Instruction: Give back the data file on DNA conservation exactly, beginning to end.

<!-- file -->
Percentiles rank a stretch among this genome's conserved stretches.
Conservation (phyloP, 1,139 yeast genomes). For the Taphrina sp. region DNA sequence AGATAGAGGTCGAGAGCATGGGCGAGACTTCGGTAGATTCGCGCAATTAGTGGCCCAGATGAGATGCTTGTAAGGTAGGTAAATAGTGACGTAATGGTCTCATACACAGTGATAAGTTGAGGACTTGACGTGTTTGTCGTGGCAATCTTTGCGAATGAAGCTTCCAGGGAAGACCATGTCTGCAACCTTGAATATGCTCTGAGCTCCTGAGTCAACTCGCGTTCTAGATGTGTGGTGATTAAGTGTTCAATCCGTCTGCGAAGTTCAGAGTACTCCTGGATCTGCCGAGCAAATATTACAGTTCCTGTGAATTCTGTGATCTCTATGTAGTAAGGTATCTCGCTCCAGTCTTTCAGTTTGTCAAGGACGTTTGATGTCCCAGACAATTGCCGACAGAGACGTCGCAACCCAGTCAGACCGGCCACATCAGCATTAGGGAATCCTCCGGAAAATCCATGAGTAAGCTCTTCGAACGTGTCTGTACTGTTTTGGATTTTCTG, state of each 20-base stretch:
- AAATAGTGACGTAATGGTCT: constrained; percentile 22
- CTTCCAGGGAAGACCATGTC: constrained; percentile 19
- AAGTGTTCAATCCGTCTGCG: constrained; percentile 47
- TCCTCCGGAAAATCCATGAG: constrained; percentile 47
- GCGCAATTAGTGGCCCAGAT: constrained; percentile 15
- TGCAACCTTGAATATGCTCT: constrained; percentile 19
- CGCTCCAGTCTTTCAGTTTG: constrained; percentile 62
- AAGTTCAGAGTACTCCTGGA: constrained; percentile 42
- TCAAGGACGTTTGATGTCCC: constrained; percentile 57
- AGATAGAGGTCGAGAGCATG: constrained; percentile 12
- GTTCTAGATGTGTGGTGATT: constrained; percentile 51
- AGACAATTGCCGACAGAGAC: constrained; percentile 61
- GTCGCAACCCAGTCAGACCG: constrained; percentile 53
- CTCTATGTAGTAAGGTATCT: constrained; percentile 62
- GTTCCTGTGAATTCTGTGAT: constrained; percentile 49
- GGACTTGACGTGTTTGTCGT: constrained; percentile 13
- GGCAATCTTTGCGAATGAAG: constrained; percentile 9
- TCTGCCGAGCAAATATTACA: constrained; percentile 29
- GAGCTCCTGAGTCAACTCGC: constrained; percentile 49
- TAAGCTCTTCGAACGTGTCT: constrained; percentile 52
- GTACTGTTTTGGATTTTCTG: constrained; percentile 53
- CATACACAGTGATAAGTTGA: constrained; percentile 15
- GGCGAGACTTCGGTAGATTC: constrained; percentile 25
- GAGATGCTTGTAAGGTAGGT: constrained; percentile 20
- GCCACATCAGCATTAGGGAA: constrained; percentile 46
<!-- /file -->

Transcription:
Percentiles rank a stretch among this genome's conserved stretches.
Conservation (phyloP, 1,139 yeast genomes). For the Taphrina sp. region DNA sequence AGATAGAGGTCGAGAGCATGGGCGAGACTTCGGTAGATTCGCGCAATTAGTGGCCCAGATGAGATGCTTGTAAGGTAGGTAAATAGTGACGTAATGGTCTCATACACAGTGATAAGTTGAGGACTTGACGTGTTTGTCGTGGCAATCTTTGCGAATGAAGCTTCCAGGGAAGACCATGTCTGCAACCTTGAATATGCTCTGAGCTCCTGAGTCAACTCGCGTTCTAGATGTGTGGTGATTAAGTGTTCAATCCGTCTGCGAAGTTCAGAGTACTCCTGGATCTGCCGAGCAAATATTACAGTTCCTGTGAATTCTGTGATCTCTATGTAGTAAGGTATCTCGCTCCAGTCTTTCAGTTTGTCAAGGACGTTTGATGTCCCAGACAATTGCCGACAGAGACGTCGCAACCCAGTCAGACCGGCCACATCAGCATTAGGGAATCCTCCGGAAAATCCATGAGTAAGCTCTTCGAACGTGTCTGTACTGTTTTGGATTTTCTG, state of each 20-base stretch:
- AAATAGTGACGTAATGGTCT: constrained; percentile 22
- CTTCCAGGGAAGACCATGTC: constrained; percentile 19
- AAGTGTTCAATCCGTCTGCG: constrained; percentile 47
- TCCTCCGGAAAATCCATGAG: constrained; percentile 47
- GCGCAATTAGTGGCCCAGAT: constrained; percentile 15
- TGCAACCTTGAATATGCTCT: constrained; percentile 19
- CGCTCCAGTCTTTCAGTTTG: constrained; percentile 62
- AAGTTCAGAGTACTCCTGGA: constrained; percentile 42
- TCAAGGACGTTTGATGTCCC: constrained; percentile 57
- AGATAGAGGTCGAGAGCATG: constrained; percentile 12
- GTTCTAGATGTGTGGTGATT: constrained; percentile 51
- AGACAATTGCCGACAGAGAC: constrained; percentile 61
- GTCGCAACCCAGTCAGACCG: constrained; percentile 53
- CTCTATGTAGTAAGGTATCT: constrained; percentile 62
- GTTCCTGTGAATTCTGTGAT: constrained; percentile 49
- GGACTTGACGTGTTTGTCGT: constrained; percentile 13
- GGCAATCTTTGCGAATGAAG: constrained; percentile 9
- TCTGCCGAGCAAATATTACA: constrained; percentile 29
- GAGCTCCTGAGTCAACTCGC: constrained; percentile 49
- TAAGCTCTTCGAACGTGTCT: constrained; percentile 52
- GTACTGTTTTGGATTTTCTG: constrained; percentile 53
- CATACACAGTGATAAGTTGA: constrained; percentile 15
- GGCGAGACTTCGGTAGATTC: constrained; percentile 25
- GAGATGCTTGTAAGGTAGGT: constrained; percentile 20
- GCCACATCAGCATTAGGGAA: constrained; percentile 46